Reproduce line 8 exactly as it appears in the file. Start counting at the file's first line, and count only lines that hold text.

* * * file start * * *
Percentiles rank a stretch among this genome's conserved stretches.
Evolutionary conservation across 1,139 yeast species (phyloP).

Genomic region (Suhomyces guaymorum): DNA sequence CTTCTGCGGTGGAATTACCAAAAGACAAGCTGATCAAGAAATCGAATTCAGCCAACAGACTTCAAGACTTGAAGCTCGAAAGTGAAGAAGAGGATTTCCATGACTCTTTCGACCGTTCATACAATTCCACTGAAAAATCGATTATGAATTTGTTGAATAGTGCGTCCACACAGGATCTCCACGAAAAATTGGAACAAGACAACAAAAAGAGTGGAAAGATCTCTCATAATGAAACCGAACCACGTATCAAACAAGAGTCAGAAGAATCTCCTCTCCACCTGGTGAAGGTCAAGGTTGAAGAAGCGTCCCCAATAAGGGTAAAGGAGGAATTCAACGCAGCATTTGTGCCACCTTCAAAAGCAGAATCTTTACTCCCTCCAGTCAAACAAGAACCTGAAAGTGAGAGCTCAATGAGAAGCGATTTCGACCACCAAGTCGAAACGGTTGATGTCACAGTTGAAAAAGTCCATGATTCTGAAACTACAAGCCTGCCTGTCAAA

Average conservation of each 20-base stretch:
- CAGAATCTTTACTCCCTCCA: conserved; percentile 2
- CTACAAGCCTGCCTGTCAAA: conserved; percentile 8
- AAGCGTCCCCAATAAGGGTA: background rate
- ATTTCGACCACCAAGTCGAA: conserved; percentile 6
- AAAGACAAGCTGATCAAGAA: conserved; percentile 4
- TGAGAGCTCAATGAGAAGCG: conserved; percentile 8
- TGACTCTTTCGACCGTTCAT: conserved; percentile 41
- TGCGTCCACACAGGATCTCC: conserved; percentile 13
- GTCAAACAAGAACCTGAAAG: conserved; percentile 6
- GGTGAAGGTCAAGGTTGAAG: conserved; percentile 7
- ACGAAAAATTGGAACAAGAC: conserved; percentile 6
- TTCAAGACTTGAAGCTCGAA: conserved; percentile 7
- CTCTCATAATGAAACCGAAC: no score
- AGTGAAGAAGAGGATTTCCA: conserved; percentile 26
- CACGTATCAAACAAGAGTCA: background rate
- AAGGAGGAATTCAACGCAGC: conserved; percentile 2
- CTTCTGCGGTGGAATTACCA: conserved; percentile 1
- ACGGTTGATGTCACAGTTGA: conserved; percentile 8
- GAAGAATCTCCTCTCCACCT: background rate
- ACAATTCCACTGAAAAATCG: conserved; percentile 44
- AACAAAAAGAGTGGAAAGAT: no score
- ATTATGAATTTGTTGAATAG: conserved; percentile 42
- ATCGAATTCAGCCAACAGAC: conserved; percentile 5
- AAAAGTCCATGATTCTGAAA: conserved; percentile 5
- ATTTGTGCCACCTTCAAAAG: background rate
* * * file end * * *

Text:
- ATTTCGACCACCAAGTCGAA: conserved; percentile 6